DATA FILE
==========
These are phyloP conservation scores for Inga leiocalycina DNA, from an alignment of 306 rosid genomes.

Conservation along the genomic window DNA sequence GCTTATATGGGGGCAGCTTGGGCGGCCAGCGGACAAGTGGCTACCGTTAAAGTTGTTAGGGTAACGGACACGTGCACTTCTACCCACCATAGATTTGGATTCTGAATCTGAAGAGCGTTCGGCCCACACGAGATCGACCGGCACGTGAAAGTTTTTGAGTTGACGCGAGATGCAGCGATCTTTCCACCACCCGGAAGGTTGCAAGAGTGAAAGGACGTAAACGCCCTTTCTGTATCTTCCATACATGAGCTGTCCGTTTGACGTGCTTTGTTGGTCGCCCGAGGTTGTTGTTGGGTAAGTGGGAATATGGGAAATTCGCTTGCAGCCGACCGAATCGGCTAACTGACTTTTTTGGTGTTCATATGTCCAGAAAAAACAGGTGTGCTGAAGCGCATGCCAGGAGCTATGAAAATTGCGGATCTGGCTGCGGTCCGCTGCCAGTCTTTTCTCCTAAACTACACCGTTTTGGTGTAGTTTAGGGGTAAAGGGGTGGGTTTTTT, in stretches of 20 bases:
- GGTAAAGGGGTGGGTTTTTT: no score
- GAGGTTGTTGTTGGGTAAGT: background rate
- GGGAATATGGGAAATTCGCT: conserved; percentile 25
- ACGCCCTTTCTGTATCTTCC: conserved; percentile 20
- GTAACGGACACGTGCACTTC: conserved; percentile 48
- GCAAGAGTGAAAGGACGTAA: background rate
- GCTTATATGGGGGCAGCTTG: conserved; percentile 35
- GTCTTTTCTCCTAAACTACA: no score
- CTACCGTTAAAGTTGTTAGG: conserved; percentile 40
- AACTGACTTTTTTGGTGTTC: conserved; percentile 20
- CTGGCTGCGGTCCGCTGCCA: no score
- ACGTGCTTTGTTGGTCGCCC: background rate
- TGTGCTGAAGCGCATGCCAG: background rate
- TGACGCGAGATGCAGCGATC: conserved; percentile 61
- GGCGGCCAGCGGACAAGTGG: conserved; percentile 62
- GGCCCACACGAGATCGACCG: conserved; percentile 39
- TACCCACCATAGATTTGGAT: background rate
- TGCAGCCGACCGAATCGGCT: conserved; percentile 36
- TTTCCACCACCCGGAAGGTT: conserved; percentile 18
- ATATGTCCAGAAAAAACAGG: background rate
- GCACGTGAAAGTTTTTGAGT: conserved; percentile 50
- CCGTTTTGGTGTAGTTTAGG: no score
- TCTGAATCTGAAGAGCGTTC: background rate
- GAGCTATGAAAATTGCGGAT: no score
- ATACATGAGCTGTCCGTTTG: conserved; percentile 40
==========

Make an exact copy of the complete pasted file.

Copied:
These are phyloP conservation scores for Inga leiocalycina DNA, from an alignment of 306 rosid genomes.

Conservation along the genomic window DNA sequence GCTTATATGGGGGCAGCTTGGGCGGCCAGCGGACAAGTGGCTACCGTTAAAGTTGTTAGGGTAACGGACACGTGCACTTCTACCCACCATAGATTTGGATTCTGAATCTGAAGAGCGTTCGGCCCACACGAGATCGACCGGCACGTGAAAGTTTTTGAGTTGACGCGAGATGCAGCGATCTTTCCACCACCCGGAAGGTTGCAAGAGTGAAAGGACGTAAACGCCCTTTCTGTATCTTCCATACATGAGCTGTCCGTTTGACGTGCTTTGTTGGTCGCCCGAGGTTGTTGTTGGGTAAGTGGGAATATGGGAAATTCGCTTGCAGCCGACCGAATCGGCTAACTGACTTTTTTGGTGTTCATATGTCCAGAAAAAACAGGTGTGCTGAAGCGCATGCCAGGAGCTATGAAAATTGCGGATCTGGCTGCGGTCCGCTGCCAGTCTTTTCTCCTAAACTACACCGTTTTGGTGTAGTTTAGGGGTAAAGGGGTGGGTTTTTT, in stretches of 20 bases:
- GGTAAAGGGGTGGGTTTTTT: no score
- GAGGTTGTTGTTGGGTAAGT: background rate
- GGGAATATGGGAAATTCGCT: conserved; percentile 25
- ACGCCCTTTCTGTATCTTCC: conserved; percentile 20
- GTAACGGACACGTGCACTTC: conserved; percentile 48
- GCAAGAGTGAAAGGACGTAA: background rate
- GCTTATATGGGGGCAGCTTG: conserved; percentile 35
- GTCTTTTCTCCTAAACTACA: no score
- CTACCGTTAAAGTTGTTAGG: conserved; percentile 40
- AACTGACTTTTTTGGTGTTC: conserved; percentile 20
- CTGGCTGCGGTCCGCTGCCA: no score
- ACGTGCTTTGTTGGTCGCCC: background rate
- TGTGCTGAAGCGCATGCCAG: background rate
- TGACGCGAGATGCAGCGATC: conserved; percentile 61
- GGCGGCCAGCGGACAAGTGG: conserved; percentile 62
- GGCCCACACGAGATCGACCG: conserved; percentile 39
- TACCCACCATAGATTTGGAT: background rate
- TGCAGCCGACCGAATCGGCT: conserved; percentile 36
- TTTCCACCACCCGGAAGGTT: conserved; percentile 18
- ATATGTCCAGAAAAAACAGG: background rate
- GCACGTGAAAGTTTTTGAGT: conserved; percentile 50
- CCGTTTTGGTGTAGTTTAGG: no score
- TCTGAATCTGAAGAGCGTTC: background rate
- GAGCTATGAAAATTGCGGAT: no score
- ATACATGAGCTGTCCGTTTG: conserved; percentile 40